Before I began writing, I went into schizophrenia chat rooms and I asked around about what people thought of me doing this. What struck me most was how much these people stigmatized themselves and their peers! Even they saw themselves as people who needed to hide and who felt anger at someone like me who wanted to speak out about it. Many told me I was wasting my time, that people wouldn't care and that I would run into a lot of opposition. I boldly stated that I was going to go through with it anyway and I could feel the proverbial door slammed behind me as I went forward with my plan.

What they didn't know was that they were the ones that fueled my fire in the end. That they would look at themselves and their peers in that way was just the icing on the top of this whole stigma fueled movement against people with mental illness. So, I began writing. I wrote just a little at first, I admittedly felt some of the fear of what I might run into by doing what I was doing but slowly but surely my blog gained followers, I gained support and as a result my voice became louder, less timid and ultimately more confident. The more I wrote the less afraid I was of the stigma. After all, the world isn't black and white, not everyone is a hater and even better because the world isn't black and white, I discovered how many wonderful, educated (or willing to educate themselves about this illness), supportive, compassionate people there were out there in the world. I wasn't alone. Not by a long shot and as time went on I greeted more and more people at the door to my blog and welcomed their light into mine and Thomas' life.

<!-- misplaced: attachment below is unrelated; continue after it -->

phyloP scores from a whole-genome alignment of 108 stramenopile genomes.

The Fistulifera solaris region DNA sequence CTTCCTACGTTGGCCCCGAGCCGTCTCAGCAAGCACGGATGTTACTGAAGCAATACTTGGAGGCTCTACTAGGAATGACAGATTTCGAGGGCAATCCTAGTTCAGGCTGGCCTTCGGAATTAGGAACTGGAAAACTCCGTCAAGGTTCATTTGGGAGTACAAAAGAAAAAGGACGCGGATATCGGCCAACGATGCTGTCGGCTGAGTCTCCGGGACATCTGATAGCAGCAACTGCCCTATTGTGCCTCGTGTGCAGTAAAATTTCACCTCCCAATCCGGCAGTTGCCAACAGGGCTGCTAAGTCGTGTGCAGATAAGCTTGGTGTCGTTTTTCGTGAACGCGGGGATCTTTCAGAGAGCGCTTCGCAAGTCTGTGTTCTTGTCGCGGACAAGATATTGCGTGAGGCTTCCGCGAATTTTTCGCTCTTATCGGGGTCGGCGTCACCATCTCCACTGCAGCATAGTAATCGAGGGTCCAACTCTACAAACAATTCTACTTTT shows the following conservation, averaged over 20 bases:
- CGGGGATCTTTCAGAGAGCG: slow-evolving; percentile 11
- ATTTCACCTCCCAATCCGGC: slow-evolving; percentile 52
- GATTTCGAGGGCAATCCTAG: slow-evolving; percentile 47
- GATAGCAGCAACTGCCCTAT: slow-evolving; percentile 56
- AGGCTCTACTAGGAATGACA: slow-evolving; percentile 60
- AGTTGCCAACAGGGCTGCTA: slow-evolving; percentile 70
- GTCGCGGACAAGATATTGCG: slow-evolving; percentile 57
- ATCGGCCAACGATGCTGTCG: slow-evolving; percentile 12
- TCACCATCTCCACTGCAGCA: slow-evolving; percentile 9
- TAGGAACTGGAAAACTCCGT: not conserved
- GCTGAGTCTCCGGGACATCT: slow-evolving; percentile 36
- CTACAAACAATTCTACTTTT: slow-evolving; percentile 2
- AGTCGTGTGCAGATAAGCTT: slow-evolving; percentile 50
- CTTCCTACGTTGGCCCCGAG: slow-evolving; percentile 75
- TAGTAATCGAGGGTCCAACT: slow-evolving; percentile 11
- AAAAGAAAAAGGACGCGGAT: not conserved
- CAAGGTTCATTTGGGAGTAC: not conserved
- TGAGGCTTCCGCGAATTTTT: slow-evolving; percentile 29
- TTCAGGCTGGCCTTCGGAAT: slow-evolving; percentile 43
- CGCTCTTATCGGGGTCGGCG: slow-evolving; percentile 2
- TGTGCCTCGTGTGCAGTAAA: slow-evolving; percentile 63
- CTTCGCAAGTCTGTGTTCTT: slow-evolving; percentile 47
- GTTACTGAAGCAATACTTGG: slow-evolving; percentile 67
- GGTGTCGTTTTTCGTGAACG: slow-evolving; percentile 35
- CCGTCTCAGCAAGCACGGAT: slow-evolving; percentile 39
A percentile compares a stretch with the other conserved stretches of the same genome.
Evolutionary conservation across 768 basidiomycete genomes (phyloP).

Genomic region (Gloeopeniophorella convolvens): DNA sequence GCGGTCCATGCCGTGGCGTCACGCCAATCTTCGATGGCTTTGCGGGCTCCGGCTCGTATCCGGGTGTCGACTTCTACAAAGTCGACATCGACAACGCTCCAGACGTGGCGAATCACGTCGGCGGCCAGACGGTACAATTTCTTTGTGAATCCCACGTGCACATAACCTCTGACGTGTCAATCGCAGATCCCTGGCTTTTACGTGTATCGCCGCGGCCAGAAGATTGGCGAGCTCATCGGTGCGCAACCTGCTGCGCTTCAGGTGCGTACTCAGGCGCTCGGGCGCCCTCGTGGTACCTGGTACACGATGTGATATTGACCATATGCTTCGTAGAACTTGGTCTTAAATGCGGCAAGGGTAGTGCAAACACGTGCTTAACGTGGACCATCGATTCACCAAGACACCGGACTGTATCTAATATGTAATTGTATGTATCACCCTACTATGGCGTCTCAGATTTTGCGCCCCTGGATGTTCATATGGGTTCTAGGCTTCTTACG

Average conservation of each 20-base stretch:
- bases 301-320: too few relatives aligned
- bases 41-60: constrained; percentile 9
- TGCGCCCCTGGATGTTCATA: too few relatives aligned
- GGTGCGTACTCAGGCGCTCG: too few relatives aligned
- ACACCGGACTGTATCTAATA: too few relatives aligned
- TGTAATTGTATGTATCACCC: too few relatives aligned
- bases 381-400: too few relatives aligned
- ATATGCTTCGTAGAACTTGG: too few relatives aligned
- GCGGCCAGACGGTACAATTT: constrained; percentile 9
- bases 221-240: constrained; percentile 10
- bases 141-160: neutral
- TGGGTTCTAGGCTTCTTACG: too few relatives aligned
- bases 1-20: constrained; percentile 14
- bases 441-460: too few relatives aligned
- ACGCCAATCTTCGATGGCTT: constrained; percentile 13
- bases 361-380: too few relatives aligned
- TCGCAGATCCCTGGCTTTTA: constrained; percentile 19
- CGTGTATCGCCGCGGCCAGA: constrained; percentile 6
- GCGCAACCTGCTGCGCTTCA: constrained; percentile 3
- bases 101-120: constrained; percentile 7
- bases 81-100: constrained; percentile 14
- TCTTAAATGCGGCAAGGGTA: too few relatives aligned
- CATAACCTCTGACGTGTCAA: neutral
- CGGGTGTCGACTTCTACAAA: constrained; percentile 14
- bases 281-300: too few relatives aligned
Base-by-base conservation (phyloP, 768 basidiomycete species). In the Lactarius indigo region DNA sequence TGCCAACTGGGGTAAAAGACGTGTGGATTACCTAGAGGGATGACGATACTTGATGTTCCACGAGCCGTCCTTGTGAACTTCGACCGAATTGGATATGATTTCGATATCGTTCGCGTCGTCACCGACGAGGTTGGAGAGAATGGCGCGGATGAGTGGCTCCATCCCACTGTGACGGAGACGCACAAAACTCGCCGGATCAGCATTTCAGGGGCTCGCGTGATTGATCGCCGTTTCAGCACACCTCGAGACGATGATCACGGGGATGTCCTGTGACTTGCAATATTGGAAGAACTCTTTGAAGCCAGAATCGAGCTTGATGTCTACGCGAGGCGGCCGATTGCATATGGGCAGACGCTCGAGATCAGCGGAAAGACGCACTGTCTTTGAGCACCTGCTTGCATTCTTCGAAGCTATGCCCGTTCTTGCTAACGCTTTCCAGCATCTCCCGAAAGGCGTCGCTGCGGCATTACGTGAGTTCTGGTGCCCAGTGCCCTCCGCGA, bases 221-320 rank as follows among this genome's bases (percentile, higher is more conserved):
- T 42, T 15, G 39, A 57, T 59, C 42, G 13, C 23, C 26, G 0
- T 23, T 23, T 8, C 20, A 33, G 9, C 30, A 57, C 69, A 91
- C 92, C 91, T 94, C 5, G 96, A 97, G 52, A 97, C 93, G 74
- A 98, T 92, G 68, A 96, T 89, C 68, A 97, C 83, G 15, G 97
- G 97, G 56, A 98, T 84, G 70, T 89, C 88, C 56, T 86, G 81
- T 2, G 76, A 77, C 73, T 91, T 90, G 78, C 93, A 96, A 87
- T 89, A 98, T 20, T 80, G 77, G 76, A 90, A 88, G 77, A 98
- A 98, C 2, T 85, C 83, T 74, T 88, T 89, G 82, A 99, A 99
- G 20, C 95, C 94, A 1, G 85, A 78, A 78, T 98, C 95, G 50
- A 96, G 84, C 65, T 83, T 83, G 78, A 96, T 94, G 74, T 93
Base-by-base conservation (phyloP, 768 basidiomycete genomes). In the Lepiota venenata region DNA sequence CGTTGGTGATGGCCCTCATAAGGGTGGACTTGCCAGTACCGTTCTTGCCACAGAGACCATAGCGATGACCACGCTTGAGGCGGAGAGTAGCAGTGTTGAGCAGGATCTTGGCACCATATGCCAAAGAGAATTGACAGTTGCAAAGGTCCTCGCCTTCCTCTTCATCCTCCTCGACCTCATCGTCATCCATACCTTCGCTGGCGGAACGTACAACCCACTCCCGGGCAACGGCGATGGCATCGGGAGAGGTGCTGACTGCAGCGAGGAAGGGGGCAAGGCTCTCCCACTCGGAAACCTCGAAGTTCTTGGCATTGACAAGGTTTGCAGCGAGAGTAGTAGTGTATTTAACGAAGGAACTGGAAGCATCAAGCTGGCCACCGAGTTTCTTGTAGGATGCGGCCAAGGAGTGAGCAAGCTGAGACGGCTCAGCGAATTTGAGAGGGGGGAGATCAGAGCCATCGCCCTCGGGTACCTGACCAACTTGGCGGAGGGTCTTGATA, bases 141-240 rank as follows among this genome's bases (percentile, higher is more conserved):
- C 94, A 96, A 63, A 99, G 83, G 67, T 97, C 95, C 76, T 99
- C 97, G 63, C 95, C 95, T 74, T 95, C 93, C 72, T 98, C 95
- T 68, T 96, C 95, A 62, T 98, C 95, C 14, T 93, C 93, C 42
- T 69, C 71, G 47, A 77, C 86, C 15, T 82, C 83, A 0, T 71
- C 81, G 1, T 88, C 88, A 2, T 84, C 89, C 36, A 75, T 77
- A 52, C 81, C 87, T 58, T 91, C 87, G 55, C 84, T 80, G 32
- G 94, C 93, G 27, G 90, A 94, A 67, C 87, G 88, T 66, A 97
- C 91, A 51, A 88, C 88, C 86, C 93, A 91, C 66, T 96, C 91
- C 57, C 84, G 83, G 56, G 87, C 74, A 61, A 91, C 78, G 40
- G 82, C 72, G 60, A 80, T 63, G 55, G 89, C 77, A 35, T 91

I like to think, no I believe I have come a long way from those proverbial low-lit, angry, hidden chat rooms, from worrying about what Thomas' high school would think (I felt sure--at first--that they'd hear "schizophrenia" and automatically assume Thomas was going to show up there someday with a gun and wipe out his senior class) and from worrying about what people in my town would think. What I have found on the other side of this worry about stigma that is attached to mental illness and especially schizophrenia is that there will, of course, always be people who are close-minded and uneducated and are quite happy in their narrow little world but there are many many more people who either have a mental illness themselves or know someone with one and best of all there are people who know nothing at all and are curious and open to listening to me educate them about schizophrenia. So many just want to understand the experience of schizophrenia, what the meds are like, how they affect Thomas, what he deals with inside his head and so much more.

The lesson for today and from this day forward is just this. Find your voice, even if it's small and whispers. Find it and start talking. Tell someone in your life about schizophrenia that doesn't know about how it affects your life. I can promise you, because I have lived it myself, that someone will listen and that someone will care and that someone, somewhere down the road will be your best advocate even if they only go forth into the world and change one mind themselves. That is all it takes. One voice and with that one voice you can change the world.